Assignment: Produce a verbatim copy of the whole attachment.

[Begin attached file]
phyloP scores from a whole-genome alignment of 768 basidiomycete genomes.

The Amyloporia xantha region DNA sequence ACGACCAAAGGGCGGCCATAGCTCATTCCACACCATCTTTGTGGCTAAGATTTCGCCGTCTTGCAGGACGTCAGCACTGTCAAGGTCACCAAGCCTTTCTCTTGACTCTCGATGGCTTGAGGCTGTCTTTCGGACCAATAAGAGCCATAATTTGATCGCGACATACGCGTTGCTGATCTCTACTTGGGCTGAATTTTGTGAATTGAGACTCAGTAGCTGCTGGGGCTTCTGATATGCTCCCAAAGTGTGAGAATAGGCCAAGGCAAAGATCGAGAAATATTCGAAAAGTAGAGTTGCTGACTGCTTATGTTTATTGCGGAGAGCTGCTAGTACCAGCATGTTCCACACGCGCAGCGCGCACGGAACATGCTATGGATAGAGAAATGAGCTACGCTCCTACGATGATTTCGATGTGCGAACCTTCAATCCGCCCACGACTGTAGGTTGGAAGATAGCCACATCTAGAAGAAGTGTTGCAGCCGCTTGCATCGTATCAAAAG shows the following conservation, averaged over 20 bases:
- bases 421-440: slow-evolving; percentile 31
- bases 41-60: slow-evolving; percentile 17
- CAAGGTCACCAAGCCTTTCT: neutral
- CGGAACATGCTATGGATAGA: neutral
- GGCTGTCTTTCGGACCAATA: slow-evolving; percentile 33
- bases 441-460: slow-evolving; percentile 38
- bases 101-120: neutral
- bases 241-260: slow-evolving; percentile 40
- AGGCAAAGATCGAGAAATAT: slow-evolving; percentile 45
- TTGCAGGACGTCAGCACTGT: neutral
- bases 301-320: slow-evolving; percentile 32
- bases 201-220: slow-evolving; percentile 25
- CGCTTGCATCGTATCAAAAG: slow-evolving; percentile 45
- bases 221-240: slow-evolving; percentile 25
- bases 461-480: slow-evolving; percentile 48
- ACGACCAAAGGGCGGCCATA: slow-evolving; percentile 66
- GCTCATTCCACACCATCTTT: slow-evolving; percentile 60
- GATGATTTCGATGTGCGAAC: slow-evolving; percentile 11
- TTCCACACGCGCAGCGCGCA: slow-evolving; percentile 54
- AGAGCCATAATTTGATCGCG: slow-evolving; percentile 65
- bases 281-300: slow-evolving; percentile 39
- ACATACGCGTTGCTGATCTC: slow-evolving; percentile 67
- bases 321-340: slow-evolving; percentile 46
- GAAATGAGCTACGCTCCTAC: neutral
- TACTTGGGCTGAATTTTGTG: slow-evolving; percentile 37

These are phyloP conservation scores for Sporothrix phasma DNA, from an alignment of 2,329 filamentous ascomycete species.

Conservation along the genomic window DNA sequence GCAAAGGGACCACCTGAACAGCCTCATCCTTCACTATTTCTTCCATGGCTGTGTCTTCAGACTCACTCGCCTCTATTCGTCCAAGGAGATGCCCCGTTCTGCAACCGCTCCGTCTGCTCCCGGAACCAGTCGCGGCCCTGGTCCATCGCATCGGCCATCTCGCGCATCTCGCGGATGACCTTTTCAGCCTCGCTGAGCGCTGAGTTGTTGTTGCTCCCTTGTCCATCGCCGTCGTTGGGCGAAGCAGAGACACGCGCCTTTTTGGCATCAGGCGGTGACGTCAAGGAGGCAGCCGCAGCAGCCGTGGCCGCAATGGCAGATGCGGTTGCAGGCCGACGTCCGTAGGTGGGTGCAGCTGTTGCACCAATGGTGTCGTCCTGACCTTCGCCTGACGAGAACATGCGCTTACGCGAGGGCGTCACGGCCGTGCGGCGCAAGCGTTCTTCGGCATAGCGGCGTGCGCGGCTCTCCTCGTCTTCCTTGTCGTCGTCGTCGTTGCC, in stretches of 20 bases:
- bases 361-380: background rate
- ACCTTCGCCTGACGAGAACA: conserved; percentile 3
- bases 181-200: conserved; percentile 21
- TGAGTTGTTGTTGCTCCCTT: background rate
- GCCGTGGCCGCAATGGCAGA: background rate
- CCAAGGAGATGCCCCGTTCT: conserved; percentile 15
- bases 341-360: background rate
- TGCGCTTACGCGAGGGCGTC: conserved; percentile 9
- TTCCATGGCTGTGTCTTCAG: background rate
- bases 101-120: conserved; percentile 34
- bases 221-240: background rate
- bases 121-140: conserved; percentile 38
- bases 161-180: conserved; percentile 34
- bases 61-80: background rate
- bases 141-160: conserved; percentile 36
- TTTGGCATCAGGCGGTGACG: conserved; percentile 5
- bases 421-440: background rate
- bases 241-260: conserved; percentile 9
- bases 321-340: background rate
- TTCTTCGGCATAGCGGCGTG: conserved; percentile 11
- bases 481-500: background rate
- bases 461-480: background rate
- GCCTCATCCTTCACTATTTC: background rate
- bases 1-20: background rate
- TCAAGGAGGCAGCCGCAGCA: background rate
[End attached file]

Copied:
phyloP scores from a whole-genome alignment of 768 basidiomycete genomes.

The Amyloporia xantha region DNA sequence ACGACCAAAGGGCGGCCATAGCTCATTCCACACCATCTTTGTGGCTAAGATTTCGCCGTCTTGCAGGACGTCAGCACTGTCAAGGTCACCAAGCCTTTCTCTTGACTCTCGATGGCTTGAGGCTGTCTTTCGGACCAATAAGAGCCATAATTTGATCGCGACATACGCGTTGCTGATCTCTACTTGGGCTGAATTTTGTGAATTGAGACTCAGTAGCTGCTGGGGCTTCTGATATGCTCCCAAAGTGTGAGAATAGGCCAAGGCAAAGATCGAGAAATATTCGAAAAGTAGAGTTGCTGACTGCTTATGTTTATTGCGGAGAGCTGCTAGTACCAGCATGTTCCACACGCGCAGCGCGCACGGAACATGCTATGGATAGAGAAATGAGCTACGCTCCTACGATGATTTCGATGTGCGAACCTTCAATCCGCCCACGACTGTAGGTTGGAAGATAGCCACATCTAGAAGAAGTGTTGCAGCCGCTTGCATCGTATCAAAAG shows the following conservation, averaged over 20 bases:
- bases 421-440: slow-evolving; percentile 31
- bases 41-60: slow-evolving; percentile 17
- CAAGGTCACCAAGCCTTTCT: neutral
- CGGAACATGCTATGGATAGA: neutral
- GGCTGTCTTTCGGACCAATA: slow-evolving; percentile 33
- bases 441-460: slow-evolving; percentile 38
- bases 101-120: neutral
- bases 241-260: slow-evolving; percentile 40
- AGGCAAAGATCGAGAAATAT: slow-evolving; percentile 45
- TTGCAGGACGTCAGCACTGT: neutral
- bases 301-320: slow-evolving; percentile 32
- bases 201-220: slow-evolving; percentile 25
- CGCTTGCATCGTATCAAAAG: slow-evolving; percentile 45
- bases 221-240: slow-evolving; percentile 25
- bases 461-480: slow-evolving; percentile 48
- ACGACCAAAGGGCGGCCATA: slow-evolving; percentile 66
- GCTCATTCCACACCATCTTT: slow-evolving; percentile 60
- GATGATTTCGATGTGCGAAC: slow-evolving; percentile 11
- TTCCACACGCGCAGCGCGCA: slow-evolving; percentile 54
- AGAGCCATAATTTGATCGCG: slow-evolving; percentile 65
- bases 281-300: slow-evolving; percentile 39
- ACATACGCGTTGCTGATCTC: slow-evolving; percentile 67
- bases 321-340: slow-evolving; percentile 46
- GAAATGAGCTACGCTCCTAC: neutral
- TACTTGGGCTGAATTTTGTG: slow-evolving; percentile 37

These are phyloP conservation scores for Sporothrix phasma DNA, from an alignment of 2,329 filamentous ascomycete species.

Conservation along the genomic window DNA sequence GCAAAGGGACCACCTGAACAGCCTCATCCTTCACTATTTCTTCCATGGCTGTGTCTTCAGACTCACTCGCCTCTATTCGTCCAAGGAGATGCCCCGTTCTGCAACCGCTCCGTCTGCTCCCGGAACCAGTCGCGGCCCTGGTCCATCGCATCGGCCATCTCGCGCATCTCGCGGATGACCTTTTCAGCCTCGCTGAGCGCTGAGTTGTTGTTGCTCCCTTGTCCATCGCCGTCGTTGGGCGAAGCAGAGACACGCGCCTTTTTGGCATCAGGCGGTGACGTCAAGGAGGCAGCCGCAGCAGCCGTGGCCGCAATGGCAGATGCGGTTGCAGGCCGACGTCCGTAGGTGGGTGCAGCTGTTGCACCAATGGTGTCGTCCTGACCTTCGCCTGACGAGAACATGCGCTTACGCGAGGGCGTCACGGCCGTGCGGCGCAAGCGTTCTTCGGCATAGCGGCGTGCGCGGCTCTCCTCGTCTTCCTTGTCGTCGTCGTCGTTGCC, in stretches of 20 bases:
- bases 361-380: background rate
- ACCTTCGCCTGACGAGAACA: conserved; percentile 3
- bases 181-200: conserved; percentile 21
- TGAGTTGTTGTTGCTCCCTT: background rate
- GCCGTGGCCGCAATGGCAGA: background rate
- CCAAGGAGATGCCCCGTTCT: conserved; percentile 15
- bases 341-360: background rate
- TGCGCTTACGCGAGGGCGTC: conserved; percentile 9
- TTCCATGGCTGTGTCTTCAG: background rate
- bases 101-120: conserved; percentile 34
- bases 221-240: background rate
- bases 121-140: conserved; percentile 38
- bases 161-180: conserved; percentile 34
- bases 61-80: background rate
- bases 141-160: conserved; percentile 36
- TTTGGCATCAGGCGGTGACG: conserved; percentile 5
- bases 421-440: background rate
- bases 241-260: conserved; percentile 9
- bases 321-340: background rate
- TTCTTCGGCATAGCGGCGTG: conserved; percentile 11
- bases 481-500: background rate
- bases 461-480: background rate
- GCCTCATCCTTCACTATTTC: background rate
- bases 1-20: background rate
- TCAAGGAGGCAGCCGCAGCA: background rate